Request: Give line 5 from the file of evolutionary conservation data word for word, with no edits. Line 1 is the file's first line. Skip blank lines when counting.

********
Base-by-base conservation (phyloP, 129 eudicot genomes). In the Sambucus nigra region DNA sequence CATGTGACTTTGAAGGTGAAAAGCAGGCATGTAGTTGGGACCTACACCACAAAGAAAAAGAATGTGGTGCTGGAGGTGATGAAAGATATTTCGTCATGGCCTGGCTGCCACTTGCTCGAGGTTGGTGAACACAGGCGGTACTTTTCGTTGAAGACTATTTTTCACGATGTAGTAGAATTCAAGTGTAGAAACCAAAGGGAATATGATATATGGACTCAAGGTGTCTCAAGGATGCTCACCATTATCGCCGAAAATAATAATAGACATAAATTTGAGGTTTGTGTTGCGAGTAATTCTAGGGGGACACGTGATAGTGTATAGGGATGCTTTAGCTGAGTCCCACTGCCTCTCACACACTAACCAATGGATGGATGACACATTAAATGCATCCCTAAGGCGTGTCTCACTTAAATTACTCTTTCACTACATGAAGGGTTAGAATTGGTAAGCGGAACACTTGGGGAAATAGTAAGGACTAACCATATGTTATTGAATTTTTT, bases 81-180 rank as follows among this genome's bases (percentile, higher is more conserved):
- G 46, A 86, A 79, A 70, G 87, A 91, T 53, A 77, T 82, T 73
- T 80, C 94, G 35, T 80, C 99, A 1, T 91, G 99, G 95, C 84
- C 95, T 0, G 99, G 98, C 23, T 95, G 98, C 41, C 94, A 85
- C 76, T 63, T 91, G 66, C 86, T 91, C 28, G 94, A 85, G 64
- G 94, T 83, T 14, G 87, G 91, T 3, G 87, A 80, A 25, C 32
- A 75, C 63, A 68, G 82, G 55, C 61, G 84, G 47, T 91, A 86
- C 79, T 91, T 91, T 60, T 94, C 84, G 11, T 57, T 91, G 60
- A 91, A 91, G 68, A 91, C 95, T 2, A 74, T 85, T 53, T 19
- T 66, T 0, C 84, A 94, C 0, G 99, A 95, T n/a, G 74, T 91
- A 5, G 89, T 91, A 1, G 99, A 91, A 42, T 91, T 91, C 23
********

- C 76, T 63, T 91, G 66, C 86, T 91, C 28, G 94, A 85, G 64